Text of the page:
13. Narz

    Narz keeping it real

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    I'd do it for free as part of a study. Wouldn't pay $1,000 though, $1,000 is too valuable.
     
  14. MrCynical

    MrCynical Deity

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    I'd certainly be interested to see what's in my genome - not to the point that I'd pay $1000 for it though. Similarly I wouldn't be willing to pay the costs of sequencing it just for general medical research. I can see that there's some research value in studying genomes in bulk, but not enough that I'd be willing to pay for it personally. I have no particular problem with the information being used for medical research. Keeping it anonymous seems a sensible precaution, but realistically knowing someone's genome is rather useless for any nefarious purpose at present, and I can't see that changing any time soon.

    "Personalized medicine" is rapidly turning into a buzzword, used more by marketing than scientists. I'm not saying that it's impossible to do some customization of medicine to the patient, but I've sat through enough clueless presentations on this subject to see how detached from reality most of the predictions about this are. By the end of the 2020s it is plausible that you could sequence the genome of a patient (or maybe a cancer tumour) and determine that of the dozen possible drugs on the market one has an X% better chance of success in a patient with those gene markers.

    The main limitation is accurately linking up specific mutations of the DNA with medical conditions/drug susceptibilities etc. Stare at the stats hard enough and you can see some vague trends and tweak the odds a little, but you're not simply going to be able to feed a human genome into a computer and get an accurate diagnosis/predicted response any time soon. There's a reason scientists in this field wince every time they see a newspaper proclaiming "scientists find gene for obesity/religiousness/whatever". We still have nowhere near a complete understanding of what the human genome codes for, never mind the different phenotypes minor changes might produce.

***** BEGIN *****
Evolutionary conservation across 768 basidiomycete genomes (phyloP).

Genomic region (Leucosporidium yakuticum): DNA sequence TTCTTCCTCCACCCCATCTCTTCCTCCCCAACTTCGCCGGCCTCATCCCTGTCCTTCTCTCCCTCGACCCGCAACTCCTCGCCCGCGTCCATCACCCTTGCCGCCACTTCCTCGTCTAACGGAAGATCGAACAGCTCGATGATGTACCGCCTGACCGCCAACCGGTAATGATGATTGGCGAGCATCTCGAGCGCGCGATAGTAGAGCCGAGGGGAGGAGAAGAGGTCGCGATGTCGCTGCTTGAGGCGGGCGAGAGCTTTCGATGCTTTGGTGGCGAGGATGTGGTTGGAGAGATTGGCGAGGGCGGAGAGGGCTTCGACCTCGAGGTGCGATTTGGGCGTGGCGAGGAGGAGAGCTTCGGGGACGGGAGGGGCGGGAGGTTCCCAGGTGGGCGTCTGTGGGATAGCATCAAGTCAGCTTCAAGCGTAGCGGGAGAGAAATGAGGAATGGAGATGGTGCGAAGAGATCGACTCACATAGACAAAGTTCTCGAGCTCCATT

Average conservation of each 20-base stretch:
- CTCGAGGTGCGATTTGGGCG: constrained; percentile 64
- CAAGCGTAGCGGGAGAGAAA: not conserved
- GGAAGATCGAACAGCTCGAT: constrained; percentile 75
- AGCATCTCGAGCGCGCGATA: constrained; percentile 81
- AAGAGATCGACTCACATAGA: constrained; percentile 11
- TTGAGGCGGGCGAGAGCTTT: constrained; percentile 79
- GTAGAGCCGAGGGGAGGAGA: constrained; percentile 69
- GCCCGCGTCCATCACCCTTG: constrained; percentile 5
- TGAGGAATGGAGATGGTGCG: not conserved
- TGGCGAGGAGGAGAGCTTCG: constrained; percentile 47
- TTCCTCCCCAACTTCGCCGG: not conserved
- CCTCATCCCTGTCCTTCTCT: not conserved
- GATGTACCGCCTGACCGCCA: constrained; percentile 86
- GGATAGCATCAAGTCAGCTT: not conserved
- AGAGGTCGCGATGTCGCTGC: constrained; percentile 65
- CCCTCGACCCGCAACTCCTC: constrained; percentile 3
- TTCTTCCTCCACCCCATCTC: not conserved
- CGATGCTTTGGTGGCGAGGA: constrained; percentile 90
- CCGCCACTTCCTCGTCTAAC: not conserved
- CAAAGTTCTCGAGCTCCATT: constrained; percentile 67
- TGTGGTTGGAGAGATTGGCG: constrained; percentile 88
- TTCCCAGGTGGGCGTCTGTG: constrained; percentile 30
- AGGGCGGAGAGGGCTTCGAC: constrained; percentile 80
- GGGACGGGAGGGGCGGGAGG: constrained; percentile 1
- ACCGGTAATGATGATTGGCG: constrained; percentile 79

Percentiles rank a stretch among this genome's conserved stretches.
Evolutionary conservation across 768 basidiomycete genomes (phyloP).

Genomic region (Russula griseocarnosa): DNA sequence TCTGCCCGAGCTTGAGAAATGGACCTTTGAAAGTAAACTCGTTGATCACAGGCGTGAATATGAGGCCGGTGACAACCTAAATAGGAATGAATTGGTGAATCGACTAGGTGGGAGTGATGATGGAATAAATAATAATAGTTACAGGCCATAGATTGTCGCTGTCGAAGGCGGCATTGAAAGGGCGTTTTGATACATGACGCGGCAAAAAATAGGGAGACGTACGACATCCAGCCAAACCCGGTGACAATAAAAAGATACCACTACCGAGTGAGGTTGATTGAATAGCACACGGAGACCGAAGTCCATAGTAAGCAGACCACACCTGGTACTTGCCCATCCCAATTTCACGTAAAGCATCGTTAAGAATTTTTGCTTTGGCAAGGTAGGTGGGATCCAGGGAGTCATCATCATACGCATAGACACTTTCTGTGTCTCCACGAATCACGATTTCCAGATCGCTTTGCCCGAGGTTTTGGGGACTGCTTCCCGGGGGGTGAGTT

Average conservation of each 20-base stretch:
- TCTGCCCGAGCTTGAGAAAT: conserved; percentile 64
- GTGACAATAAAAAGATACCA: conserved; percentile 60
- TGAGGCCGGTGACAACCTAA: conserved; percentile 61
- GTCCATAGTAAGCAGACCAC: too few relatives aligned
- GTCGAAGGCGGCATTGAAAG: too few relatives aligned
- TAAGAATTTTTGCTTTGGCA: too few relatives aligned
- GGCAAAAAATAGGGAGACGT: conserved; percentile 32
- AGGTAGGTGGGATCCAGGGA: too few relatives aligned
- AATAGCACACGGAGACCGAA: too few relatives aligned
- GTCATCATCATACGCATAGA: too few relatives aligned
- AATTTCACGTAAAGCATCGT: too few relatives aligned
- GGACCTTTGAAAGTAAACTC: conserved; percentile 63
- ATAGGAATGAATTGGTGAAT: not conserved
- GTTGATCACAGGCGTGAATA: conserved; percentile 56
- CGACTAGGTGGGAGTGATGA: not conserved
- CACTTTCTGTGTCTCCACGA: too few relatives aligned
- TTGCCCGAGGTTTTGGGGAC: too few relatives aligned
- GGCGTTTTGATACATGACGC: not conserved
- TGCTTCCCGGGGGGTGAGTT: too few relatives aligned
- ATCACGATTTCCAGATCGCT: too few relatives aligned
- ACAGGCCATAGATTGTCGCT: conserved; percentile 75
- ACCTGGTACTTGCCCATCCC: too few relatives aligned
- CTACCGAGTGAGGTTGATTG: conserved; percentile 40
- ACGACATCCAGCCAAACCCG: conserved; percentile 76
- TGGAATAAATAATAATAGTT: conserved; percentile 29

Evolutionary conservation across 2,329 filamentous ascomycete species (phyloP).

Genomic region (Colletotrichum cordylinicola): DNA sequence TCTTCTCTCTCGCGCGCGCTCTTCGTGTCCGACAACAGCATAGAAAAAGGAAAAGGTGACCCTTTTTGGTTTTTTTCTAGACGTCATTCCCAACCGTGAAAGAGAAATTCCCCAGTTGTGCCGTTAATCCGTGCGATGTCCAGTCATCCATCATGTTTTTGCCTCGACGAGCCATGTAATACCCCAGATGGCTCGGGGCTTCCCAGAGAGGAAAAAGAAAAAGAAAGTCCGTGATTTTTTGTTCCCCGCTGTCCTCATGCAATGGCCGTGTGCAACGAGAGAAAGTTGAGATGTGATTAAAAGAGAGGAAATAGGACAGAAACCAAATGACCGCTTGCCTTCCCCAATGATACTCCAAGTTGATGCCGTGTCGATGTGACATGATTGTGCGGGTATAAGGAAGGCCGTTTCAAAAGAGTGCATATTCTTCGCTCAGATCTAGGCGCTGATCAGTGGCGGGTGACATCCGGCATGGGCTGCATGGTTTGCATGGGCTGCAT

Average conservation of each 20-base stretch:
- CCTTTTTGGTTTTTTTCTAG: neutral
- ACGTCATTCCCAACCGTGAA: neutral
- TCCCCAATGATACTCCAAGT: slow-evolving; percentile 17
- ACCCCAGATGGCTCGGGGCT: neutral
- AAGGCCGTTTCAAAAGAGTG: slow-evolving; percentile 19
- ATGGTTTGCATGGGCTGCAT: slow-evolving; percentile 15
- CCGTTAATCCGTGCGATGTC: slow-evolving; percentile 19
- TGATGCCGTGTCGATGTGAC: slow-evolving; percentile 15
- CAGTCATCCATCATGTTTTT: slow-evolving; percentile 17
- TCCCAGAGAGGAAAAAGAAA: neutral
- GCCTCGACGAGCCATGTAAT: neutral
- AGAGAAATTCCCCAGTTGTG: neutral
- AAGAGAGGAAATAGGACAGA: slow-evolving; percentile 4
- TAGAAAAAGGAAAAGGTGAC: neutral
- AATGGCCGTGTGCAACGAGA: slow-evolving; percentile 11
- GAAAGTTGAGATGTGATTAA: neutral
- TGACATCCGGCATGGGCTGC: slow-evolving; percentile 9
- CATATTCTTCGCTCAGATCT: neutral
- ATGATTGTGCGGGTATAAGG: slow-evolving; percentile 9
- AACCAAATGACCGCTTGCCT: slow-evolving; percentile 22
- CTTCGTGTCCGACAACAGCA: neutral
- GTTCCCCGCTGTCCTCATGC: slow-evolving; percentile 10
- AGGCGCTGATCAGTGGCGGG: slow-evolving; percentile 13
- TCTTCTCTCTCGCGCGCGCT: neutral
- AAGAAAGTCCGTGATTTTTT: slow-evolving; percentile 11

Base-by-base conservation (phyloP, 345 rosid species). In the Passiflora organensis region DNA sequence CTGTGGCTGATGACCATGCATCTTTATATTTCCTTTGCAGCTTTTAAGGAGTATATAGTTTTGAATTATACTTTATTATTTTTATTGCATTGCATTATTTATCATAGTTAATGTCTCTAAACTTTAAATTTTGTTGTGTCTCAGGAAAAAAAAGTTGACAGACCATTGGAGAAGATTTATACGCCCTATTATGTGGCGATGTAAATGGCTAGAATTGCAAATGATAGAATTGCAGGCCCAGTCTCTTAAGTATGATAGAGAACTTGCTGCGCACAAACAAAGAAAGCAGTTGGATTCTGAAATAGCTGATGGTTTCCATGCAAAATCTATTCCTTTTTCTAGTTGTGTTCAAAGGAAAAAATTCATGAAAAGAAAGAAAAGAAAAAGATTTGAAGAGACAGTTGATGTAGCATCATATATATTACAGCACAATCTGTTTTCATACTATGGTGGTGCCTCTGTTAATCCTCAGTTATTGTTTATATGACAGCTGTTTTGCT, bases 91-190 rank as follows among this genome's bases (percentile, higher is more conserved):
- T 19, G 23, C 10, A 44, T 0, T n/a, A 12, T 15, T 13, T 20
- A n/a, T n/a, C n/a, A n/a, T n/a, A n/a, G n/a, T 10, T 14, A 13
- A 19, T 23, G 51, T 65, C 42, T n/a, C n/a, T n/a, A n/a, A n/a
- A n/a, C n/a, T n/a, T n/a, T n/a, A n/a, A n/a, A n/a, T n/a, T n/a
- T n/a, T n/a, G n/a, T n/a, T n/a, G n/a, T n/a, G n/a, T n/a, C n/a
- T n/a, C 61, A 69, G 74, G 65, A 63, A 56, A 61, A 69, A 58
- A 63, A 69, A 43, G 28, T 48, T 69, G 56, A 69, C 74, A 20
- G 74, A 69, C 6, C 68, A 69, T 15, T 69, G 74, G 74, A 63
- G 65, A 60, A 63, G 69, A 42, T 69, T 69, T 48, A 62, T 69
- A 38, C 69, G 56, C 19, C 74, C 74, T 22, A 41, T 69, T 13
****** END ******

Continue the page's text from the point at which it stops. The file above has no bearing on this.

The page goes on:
The idea of personalised drug compounds is even more sci-fi. Even if we magically knew the structure of the perfect molecule to treat each patient, it would be impractically expensive and time consuming to devise the syntheses to make all of them. You've only got to look at natural product synthesis to see it can take years to find a way to make a compound even if we know exactly what to aim at. At best, there'll be a handful of possible treatments for a condition on the market, and your genome might give a hint which one has the highest chance of success.

    Having my own genome sequenced might give a few pointers to conditions to watch out for. There's certainly a few bits of the family medical history where it would be interesting to know exactly which genes got passed on to me. It's unlikely it would be of much use in treating anything in my lifetime though.
     
  15. GoodGame

    GoodGame Red, White, & Blue, baby!

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    Personalized medicine is very believable because it wouldn't be based on natural product synthesis in that it wouldn't be inventing a brand new organic molecule homolog or what not. It's not about making one brand new drug for a rich patient and getting it through FDA trials (or approved on a compassion clause). I agree that if it were based on natural product synthesis at an extraordinary rate, that is sci-fi involving other ideas (e.g. complete knowledge of quantum structure and how to use it for organic molecule synthesis).

    The personalized medicine of this thread would be based on genomic science, specifically fine understanding of genomic regulation systems (e.g. variant RNAs like snRNA). It might take the form of an individualized genomic cure, or it might simply be a metabolomics-based diagnostic that is keyed to an individual's genome.
     
  16. MrCynical

    MrCynical Deity

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    My point about natural product is that even if you did have a full understanding of the human genome and resulting phenotypes, and so knew exactly what you needed, you can't simply go to a chemist and say "the patient needs X mg of this compound by next week". Devising syntheses is a very slow process, and that's without even getting into the whole safety/legal side of things. Best case is that you can cut some corners by having a basic drug that is reasonably effective in general, which can then be customized to some extent by attaching substituents to it with click-chemistry style reactions. That might be feasible in a couple of decades, but you'd still be talking about a handful of variants on each basic drug framework.